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Solar system 'habitable zone' redefined

Posted on Thursday, 31 January, 2013 | Comment icon 26 comments | News tip by: Render


Image credit: ESO

 
Scientists have updated their calculations for determining if a planet is likely to support life.

The habitable or 'Goldilocks' zone around a star is the region in which the temperature is considered 'just right' for liquid water to exist. Planet hunters have been using this concept to identify which planets around other stars may be able to support life with planets too close to their star being considered too hot and planets further away being considered too cold.

Now however the calculations used to determine this zone have been changed thanks to a team of researchers who have undertaken the task of updating the formula. The new measurements would mean that the Earth lies at the very edge of our own Sun's habitable zone and that extrasolar planets once thought to be too hot or too cold might actually be 'just right' after all.

"Also known as the Goldilocks zone, because temperatures are "just right" for life there, the habitable zone is the main tool that exoplanet hunters have to rank their finds."

  View: Full article

 Source: New Scientist


  Discuss: View comments (26)

   


 
Recent comments on this story
Comment icon #17 Posted by Waspie_Dwarf on 3 February, 2013, 11:03
And in fact it's possible for life as we know it to also evolve outside the "goldilocks zone." I would say that the term "in fact" is a little strong. It is hypothetically possible as it is believed that such conditions could exist BUT we have not yet the absolute proof that such conditions ACTUALLY exist or that life has/can actually form there. In my opinion, this is why we need to further study the icy moons of Jupiter and Saturn and fill in the gaps in our knowledge.
Comment icon #18 Posted by Harte on 4 February, 2013, 13:15
I would say that the term "in fact" is a little strong. It is hypothetically possible as it is believed that such conditions could exist BUT we have not yet the absolute proof that such conditions ACTUALLY exist or that life has/can actually form there. In my opinion, this is why we need to further study the icy moons of Jupiter and Saturn and fill in the gaps in our knowledge. Okay, I can buy that. Fact is too strong of a word... for now. harte
Comment icon #19 Posted by Uncle Sam on 3 March, 2013, 12:27
If Earth as a planet did lose its goldilock status, I don't know if I should be worried or just shrug it off.
Comment icon #20 Posted by danielost on 3 March, 2013, 15:32
I have been told that with our current technology it would take to long for a probe or whatever to get to one of these planets. If I remember correctly hundreds of years. Thousands of years. That is just to get to the closest at 4.5 light years. Further we can't detect planets around a star that close.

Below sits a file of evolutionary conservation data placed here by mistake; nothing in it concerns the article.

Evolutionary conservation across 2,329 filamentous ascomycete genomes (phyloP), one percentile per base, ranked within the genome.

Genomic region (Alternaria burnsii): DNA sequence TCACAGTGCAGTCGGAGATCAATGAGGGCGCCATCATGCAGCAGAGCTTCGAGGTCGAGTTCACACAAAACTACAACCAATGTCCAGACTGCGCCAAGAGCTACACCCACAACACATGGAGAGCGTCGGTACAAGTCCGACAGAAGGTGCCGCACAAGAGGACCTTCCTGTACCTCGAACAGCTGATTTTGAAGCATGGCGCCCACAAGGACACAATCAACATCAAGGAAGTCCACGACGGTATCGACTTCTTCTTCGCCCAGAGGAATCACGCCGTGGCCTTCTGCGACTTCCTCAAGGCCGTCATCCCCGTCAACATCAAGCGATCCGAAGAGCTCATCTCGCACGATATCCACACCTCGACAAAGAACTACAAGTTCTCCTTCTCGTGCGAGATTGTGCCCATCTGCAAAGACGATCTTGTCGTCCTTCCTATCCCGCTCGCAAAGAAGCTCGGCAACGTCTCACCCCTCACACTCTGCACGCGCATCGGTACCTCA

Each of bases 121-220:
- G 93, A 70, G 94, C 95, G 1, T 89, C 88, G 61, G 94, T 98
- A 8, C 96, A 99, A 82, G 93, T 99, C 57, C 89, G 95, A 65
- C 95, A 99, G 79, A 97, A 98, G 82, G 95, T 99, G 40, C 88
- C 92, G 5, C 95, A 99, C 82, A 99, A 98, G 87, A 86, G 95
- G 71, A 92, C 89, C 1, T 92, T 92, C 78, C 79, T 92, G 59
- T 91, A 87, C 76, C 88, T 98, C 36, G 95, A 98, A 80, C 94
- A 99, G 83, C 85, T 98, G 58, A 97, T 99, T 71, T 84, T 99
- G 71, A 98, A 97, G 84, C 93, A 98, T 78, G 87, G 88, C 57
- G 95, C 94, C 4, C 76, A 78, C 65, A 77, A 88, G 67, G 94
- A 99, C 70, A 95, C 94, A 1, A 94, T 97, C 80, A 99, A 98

Comment icon #21 Posted by Frank Merton on 3 March, 2013, 15:59
The technology is coming where we will be able to get spectra of planets orbiting close stars. Over time we will extend this ability outward. This is far more likely than probes to be the route we will use, since we look at light that has already spent all the time needed to get to us.
Comment icon #22 Posted by Waspie_Dwarf on 3 March, 2013, 16:07
Thousands of years. That is just to get to the closest at 4.5 light years. As Hazzard has already correctly pointed out it would take tens of thousands of years to reach the nearest star which is 4.2 light years away. Further we can't detect planets around a star that close. What? Not only can we detect planets around a star that close, we HAVE detected planets around a star that close, see this topic: Earth Mass Planet Orbits Alpha Centauri B
Comment icon #23 Posted by bison on 3 March, 2013, 16:25
The habitable zone is a rather crude estimate of a more nuanced situation. Even a little additional carbon dioxide in the atmosphere of a planet farther out than this zone could make for an eminently habitable world. A planet with a thin, rather dry atmosphere, which loses heat with greater than usual efficiency might be habitable, even if nearer a star than its habitable zone.
Comment icon #24 Posted by danielost on 3 March, 2013, 17:47
As Hazzard has already correctly pointed out it would take tens of thousands of years to reach the nearest star which is 4.2 light years away. What? Not only can we detect planets around a star that close, we HAVE detected planets around a star that close, see this topic: Earth Mass Planet Orbits Alpha Centauri B I stand corrected. Last I heard the star hd to be 100 light years out.
Comment icon #25 Posted by Harte on 27 March, 2013, 3:20
If Earth as a planet did lose its goldilock status, I don't know if I should be worried or just shrug it off. You should just try the other bowl of prridge, the other chair, or the other bed. Not necessesarily in that order, depending on who is with you at the time, of course. Harte
Comment icon #26 Posted by Zeta Reticulum on 28 March, 2013, 0:01
As Hazzard has already correctly pointed out it would take tens of thousands of years to reach the nearest star which is 4.2 light years away. And it used to take months of sea travel to get across the earths oceans by sail. Now we have a previously unheard of technology (jet propulsion).Another technology will come along, either by invention or by capture.


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